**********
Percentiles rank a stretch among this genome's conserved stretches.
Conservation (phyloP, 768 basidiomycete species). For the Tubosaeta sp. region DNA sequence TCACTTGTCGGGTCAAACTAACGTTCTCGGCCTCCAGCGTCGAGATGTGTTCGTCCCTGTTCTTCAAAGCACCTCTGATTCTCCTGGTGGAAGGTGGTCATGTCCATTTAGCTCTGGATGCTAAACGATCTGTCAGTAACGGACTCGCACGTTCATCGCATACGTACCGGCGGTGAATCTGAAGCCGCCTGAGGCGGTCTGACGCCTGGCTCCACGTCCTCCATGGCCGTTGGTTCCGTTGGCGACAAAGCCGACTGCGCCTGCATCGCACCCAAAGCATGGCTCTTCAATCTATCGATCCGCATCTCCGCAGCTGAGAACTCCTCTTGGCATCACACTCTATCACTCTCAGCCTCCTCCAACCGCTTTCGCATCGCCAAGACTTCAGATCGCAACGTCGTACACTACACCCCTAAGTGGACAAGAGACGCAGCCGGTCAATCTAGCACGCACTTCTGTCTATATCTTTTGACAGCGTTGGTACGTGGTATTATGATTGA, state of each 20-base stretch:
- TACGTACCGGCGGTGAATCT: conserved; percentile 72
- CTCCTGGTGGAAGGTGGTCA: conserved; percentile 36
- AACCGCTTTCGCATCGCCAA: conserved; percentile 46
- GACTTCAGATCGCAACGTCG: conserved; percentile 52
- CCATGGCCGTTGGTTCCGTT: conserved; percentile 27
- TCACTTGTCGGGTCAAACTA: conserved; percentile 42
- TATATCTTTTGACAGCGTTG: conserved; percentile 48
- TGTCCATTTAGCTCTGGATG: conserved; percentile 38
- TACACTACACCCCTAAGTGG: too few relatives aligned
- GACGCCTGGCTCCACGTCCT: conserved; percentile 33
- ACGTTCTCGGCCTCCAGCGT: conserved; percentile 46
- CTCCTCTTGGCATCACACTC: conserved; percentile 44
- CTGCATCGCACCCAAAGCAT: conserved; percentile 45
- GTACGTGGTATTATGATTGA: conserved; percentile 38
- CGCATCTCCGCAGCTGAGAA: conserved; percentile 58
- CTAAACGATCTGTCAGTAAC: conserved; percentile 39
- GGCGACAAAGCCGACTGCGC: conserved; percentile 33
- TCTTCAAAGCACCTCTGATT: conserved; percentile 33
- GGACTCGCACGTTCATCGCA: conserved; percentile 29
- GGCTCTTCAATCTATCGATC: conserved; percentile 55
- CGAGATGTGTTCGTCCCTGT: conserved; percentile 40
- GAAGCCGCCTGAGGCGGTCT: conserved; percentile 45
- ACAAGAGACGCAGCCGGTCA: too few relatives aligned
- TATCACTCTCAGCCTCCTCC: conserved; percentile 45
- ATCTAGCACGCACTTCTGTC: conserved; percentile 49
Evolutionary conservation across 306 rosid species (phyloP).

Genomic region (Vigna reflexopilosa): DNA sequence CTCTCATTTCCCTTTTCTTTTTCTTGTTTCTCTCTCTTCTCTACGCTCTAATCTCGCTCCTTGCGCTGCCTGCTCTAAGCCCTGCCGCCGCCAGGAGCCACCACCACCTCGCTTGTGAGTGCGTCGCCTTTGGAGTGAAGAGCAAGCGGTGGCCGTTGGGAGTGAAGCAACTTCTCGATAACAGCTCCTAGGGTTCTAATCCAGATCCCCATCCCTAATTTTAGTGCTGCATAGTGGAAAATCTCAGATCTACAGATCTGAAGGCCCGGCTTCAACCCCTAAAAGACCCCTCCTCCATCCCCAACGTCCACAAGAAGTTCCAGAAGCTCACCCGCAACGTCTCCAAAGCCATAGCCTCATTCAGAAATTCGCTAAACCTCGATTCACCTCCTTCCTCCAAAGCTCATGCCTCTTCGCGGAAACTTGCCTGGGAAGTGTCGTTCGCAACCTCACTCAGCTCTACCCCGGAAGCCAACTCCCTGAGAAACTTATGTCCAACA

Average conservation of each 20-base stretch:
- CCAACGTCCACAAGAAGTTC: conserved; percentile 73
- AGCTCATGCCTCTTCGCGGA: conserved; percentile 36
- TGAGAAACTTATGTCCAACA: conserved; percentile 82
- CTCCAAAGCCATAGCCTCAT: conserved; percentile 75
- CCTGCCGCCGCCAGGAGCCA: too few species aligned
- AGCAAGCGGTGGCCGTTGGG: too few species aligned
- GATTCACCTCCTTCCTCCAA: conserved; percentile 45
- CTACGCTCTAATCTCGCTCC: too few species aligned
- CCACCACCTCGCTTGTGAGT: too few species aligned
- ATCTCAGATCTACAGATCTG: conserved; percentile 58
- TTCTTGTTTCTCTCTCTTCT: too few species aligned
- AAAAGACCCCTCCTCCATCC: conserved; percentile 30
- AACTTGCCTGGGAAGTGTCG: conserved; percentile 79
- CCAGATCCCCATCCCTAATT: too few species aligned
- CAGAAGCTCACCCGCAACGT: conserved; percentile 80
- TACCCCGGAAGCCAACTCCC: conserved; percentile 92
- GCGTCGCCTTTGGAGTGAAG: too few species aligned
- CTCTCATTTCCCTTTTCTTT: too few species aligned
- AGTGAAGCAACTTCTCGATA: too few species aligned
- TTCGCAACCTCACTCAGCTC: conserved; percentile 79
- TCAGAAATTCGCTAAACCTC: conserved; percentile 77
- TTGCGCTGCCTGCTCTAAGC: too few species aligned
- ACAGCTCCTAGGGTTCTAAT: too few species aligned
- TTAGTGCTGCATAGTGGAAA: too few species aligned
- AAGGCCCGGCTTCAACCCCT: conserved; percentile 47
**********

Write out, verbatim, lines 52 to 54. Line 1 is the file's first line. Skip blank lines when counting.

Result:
- TTGCGCTGCCTGCTCTAAGC: too few species aligned
- ACAGCTCCTAGGGTTCTAAT: too few species aligned
- TTAGTGCTGCATAGTGGAAA: too few species aligned